Welch Plug leaking - LHS

Hello All, the '63 MK2 - normally drum tight - is loosing coolant from a failing plug under the exhaust manifold. Any recommendations as to provider or any sad stories? Regards. Paul.

I know there is 2 types , disc and one with a side on it .
I replaced the disc type before , they are convex when you place them in the block , you have to straighten them out by hitting them , so they fit tight in a slot , I used a cut down branch of a tree , rather then a socket

Anyone use and have success with the rubber ones with a bolt in the middle that you tighten to cause it to swell out and seal? I’m always nervous about pounding anything near the block In case I miss with the hammer.

I have used both the Dorman expandable metal and expandable rubber plugs for in situ replacement of the Welch plugs with some mixed results
the metal (quick copper seal) 1 ¾ still requires a bit of light tapping to fit. Somewhere I read that you weren’t supposed to use any sealant, however installing them dry always resulted in a leak. Someone suggested that we use JB well which to me, seemed drastic. I settled for Permatex form-a-gasket sealant #1

Better success with the Dorman quick seal expansion plug. You need to purchase the 1 ½ inch Size rather than 1 ¾ as the lip of the core hole is insufficient to hold the 1 ¾” plug. Again you need a little tapping to fit the plug in the 1 ½ inch orifice. I have read the plug lasts only a few years perhaps three at the most, however, some American cars use these rubber plugs as original equipment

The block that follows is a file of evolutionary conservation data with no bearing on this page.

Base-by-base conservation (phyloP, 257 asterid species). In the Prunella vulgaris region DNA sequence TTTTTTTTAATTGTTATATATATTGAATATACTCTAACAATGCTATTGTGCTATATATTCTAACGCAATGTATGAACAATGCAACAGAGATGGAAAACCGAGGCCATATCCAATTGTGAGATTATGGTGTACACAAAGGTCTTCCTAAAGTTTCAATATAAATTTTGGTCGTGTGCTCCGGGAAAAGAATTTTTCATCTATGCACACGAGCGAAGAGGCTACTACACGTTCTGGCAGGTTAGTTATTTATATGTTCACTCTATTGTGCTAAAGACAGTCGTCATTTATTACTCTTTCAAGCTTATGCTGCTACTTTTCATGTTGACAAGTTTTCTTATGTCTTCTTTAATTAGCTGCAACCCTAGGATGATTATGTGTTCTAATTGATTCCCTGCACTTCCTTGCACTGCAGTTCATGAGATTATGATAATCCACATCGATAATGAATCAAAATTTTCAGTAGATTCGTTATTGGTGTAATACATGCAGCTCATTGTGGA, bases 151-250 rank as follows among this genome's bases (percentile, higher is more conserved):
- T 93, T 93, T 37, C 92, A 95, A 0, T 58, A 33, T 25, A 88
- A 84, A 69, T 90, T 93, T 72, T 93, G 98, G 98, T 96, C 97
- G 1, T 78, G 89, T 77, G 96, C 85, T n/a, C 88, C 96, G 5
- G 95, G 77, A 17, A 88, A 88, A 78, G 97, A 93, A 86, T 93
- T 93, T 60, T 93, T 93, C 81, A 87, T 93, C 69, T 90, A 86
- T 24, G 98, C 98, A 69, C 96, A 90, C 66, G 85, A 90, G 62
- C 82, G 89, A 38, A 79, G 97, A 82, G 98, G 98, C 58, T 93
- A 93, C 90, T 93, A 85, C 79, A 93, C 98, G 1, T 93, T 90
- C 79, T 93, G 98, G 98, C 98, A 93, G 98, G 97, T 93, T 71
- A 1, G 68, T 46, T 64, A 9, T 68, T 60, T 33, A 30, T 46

65 Mk2
Cincinnati OH

Had some in Tweety, and I’d used them on other occasions: worked well.

Hi Gents, thanks for the replies. I replaced a plug recently in my Morgan using this product with success - the PO had the plug in the toolbox - all ready for me to fix! Have not done one on a Jag before. I will see what I can find based on above. Paul.

I recommend using the convex type, but brass, not steel. Easier to flatten out and last forever. If on the exhaust side, you will need to remove at least one manifold, so not much chance of causing any damage.

Thanks. Potential shipwright’s disease problem there as one of my downpipe studs is stripped. Paul.

Had the same issue with my S1 Sov. Remove manifold, cut old stud off flush with manifold face and then drill out stud using progessively larger drills until the old stud will work out. Then clean the thread in the manifold with thread tap. Do it once, do it right and use brass nuts, End of problem. I’ve found over the years that short cuts never pay off if you intend to keep the car.

I have a related problem - frozen nuts (the hexagonal type of course), studs with threads half corroded away, studs brazed in place…

I want to cut them all out and start again and it might include thread inserts. I would prefer st. steel studs with brass nuts and washers. Is there any problem with this mix of cast iron, st. steel, and brass?


No problem. I use brass or manganese bronze nuts as well. The long series are best - more threads, more torque and less chance of stripping. Paul.

Thanks Paul, I was sure this configuration would be effective but it is worth asking if anyone has had any adverse experience.